Superfast internet coming to rail, sea and air

By Rachel Hand topicIcon Internet News

Superfast on-the-go

Ofcom has approved technology which could bring superfast broadband to trains, planes and boats in the UK.

The telecoms regulator announced yesterday its decision to approve the use of 'earth stations' on moving vehicles, devices which can connect to geostationary satellites. Ofcom has set aside a large amount of high-frequency spectrum capacity for earth stations to use, with the result that passengers could soon enjoy broadband speeds of up to 10Mbps.

The decision follows a consultation on the subject in August 2013, which according to Ofcom received "broad support". Group Director of Spectrum Philip Marnick commented:

"We want travellers to benefit from superfast broadband on the move at the kind of speeds they expect from their connection at home. Today's decision means that operators of trains, boats and planes will soon be able to begin the process of making these valuable services available to their passengers."

Connected travel a reality

Ofcom believes the technology will become a reality later this year. Earth stations on land-based vehicles including trains are exempt from needing a license, although regulations covering this are scheduled for summer 2014. Vehicles which cross country borders such as ships and aircraft will need a license, with Ofcom hoping to accept applications from February 2014.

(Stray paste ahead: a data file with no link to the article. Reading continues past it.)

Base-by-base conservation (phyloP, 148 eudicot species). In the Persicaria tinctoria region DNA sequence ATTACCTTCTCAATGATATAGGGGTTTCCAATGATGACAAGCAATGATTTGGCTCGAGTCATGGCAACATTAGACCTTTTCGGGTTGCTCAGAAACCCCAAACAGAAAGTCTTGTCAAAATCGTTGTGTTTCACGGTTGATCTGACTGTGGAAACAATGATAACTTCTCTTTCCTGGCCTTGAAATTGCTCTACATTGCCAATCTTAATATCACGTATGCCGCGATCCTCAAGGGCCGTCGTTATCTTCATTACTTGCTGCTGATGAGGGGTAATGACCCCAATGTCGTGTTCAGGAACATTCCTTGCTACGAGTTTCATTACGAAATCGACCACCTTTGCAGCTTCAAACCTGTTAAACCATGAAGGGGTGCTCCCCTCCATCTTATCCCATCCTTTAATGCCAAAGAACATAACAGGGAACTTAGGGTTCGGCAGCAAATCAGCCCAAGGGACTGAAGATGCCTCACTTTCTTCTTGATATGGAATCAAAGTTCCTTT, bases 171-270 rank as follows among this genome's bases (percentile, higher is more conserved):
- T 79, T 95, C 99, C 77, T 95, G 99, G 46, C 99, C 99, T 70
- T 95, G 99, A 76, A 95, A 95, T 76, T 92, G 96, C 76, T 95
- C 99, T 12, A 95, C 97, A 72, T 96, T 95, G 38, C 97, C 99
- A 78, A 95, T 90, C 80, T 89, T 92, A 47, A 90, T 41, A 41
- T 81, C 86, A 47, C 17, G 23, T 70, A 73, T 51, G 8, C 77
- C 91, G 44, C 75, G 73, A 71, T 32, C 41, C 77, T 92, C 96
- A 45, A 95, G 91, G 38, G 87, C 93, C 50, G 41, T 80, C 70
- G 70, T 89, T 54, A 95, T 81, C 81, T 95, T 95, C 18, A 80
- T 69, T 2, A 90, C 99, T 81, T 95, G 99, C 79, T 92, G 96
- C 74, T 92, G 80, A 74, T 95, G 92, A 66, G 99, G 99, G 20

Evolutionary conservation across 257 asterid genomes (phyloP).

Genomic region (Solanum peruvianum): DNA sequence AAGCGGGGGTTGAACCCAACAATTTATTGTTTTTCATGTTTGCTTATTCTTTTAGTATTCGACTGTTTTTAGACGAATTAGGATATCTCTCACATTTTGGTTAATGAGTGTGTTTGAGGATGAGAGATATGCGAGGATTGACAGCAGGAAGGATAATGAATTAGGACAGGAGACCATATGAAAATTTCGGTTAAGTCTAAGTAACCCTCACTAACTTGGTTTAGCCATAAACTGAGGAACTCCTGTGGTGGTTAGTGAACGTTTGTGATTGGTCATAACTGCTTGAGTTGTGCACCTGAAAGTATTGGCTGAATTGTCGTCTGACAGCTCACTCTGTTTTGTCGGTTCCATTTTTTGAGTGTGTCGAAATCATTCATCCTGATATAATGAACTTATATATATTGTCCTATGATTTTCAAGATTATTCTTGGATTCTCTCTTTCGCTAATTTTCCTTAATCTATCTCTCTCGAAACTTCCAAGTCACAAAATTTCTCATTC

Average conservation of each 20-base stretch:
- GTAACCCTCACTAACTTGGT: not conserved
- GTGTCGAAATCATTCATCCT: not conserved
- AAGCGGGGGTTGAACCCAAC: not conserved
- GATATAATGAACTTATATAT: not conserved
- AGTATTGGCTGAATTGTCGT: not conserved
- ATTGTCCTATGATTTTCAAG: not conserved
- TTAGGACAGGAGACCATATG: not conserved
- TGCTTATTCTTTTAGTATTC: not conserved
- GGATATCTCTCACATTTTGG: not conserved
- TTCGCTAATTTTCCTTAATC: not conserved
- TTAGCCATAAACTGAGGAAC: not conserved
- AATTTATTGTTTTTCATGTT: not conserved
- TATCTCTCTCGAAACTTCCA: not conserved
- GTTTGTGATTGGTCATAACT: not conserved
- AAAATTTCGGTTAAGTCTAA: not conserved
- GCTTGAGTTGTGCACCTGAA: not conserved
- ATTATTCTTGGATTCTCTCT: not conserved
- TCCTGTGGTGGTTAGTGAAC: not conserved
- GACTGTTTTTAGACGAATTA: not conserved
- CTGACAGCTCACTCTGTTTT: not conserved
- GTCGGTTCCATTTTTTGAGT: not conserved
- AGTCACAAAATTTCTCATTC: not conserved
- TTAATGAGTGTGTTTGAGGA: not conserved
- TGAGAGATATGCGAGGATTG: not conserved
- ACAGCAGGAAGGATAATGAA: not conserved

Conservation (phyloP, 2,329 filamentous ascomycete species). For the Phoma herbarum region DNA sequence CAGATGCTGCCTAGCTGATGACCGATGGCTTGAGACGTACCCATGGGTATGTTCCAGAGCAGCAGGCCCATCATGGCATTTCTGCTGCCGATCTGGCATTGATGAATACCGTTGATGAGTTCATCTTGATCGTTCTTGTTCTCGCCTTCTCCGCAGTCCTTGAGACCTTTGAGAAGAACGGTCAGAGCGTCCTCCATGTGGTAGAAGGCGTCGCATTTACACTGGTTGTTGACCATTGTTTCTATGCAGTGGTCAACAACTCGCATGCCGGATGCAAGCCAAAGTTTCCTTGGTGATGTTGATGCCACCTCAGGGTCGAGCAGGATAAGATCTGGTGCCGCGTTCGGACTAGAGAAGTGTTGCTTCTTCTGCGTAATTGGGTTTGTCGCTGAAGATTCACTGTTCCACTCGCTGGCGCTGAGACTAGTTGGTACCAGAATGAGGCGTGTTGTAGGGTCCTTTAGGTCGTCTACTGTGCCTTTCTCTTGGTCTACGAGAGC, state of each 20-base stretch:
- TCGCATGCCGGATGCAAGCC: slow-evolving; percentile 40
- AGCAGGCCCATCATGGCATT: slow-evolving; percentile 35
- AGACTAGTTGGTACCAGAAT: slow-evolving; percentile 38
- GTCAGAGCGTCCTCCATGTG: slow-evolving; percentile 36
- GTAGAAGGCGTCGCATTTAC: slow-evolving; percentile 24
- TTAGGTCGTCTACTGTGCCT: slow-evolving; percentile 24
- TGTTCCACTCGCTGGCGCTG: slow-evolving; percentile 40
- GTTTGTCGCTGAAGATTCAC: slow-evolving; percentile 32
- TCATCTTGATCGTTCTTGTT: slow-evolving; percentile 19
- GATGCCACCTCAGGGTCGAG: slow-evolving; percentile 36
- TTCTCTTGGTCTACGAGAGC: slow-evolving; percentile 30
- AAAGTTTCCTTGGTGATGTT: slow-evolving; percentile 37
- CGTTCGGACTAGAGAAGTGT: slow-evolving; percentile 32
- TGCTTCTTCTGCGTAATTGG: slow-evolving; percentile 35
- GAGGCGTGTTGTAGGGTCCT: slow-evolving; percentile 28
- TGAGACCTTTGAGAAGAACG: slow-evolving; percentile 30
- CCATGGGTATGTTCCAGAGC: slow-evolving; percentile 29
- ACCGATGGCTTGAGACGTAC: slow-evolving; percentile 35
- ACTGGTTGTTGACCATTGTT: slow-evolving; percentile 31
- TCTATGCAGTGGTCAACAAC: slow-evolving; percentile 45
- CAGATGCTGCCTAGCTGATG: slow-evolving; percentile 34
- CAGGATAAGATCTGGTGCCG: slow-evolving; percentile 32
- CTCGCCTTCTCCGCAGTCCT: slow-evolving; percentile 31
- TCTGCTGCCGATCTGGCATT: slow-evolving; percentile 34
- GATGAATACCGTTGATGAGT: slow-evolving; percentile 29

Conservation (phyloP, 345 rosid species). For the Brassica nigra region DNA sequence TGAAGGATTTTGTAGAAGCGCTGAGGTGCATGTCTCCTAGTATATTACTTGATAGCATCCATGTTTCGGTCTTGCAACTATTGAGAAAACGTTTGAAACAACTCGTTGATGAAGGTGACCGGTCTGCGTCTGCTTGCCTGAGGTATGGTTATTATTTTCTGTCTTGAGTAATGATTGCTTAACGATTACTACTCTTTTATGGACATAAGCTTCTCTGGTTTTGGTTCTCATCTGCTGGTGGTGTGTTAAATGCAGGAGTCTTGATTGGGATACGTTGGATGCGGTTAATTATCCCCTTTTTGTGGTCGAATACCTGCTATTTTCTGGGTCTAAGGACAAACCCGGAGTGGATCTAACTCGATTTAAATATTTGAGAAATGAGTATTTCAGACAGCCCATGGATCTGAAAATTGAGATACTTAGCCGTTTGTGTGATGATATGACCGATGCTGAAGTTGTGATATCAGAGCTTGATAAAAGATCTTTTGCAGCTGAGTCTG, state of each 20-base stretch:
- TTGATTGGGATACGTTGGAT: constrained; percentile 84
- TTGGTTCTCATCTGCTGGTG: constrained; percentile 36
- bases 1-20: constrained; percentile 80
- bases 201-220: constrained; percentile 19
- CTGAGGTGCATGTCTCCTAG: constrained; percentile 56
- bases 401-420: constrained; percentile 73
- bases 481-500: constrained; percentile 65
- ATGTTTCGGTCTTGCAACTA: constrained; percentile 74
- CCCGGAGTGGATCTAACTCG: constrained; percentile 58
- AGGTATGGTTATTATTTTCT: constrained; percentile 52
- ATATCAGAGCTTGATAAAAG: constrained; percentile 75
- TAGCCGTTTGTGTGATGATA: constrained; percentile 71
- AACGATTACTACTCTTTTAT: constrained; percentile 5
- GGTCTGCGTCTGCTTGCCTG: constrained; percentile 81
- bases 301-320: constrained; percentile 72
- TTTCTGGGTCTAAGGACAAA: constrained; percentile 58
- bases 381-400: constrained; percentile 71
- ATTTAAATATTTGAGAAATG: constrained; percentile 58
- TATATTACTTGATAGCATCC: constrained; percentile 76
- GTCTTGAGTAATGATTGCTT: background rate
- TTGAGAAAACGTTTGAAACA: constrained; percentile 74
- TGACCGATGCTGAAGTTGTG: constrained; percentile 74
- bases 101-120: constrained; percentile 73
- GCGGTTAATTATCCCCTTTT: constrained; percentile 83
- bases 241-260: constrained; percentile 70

Increasing connectivity for travellers is high on the agenda for many companies. British Airways recently permitted electronic gadgets to be used during takeoff and landing. Network Rail also announced last year it is upgrading its infrastructure and working to improving mobile signal on board trains, with improvements expected from 2015. Meanwhile Virgin Atlantic is currently trialling broadband on its long haul flights, and said it will "follow this new technology with interest".

Natalie Booth, head of search at theEword, commented: "From increasing productivity for workers during business trips and commutes, to helping people stay connected with friends or indulge in a bit of online shopping during a long journey, high speed broadband on transport will be really useful for passengers."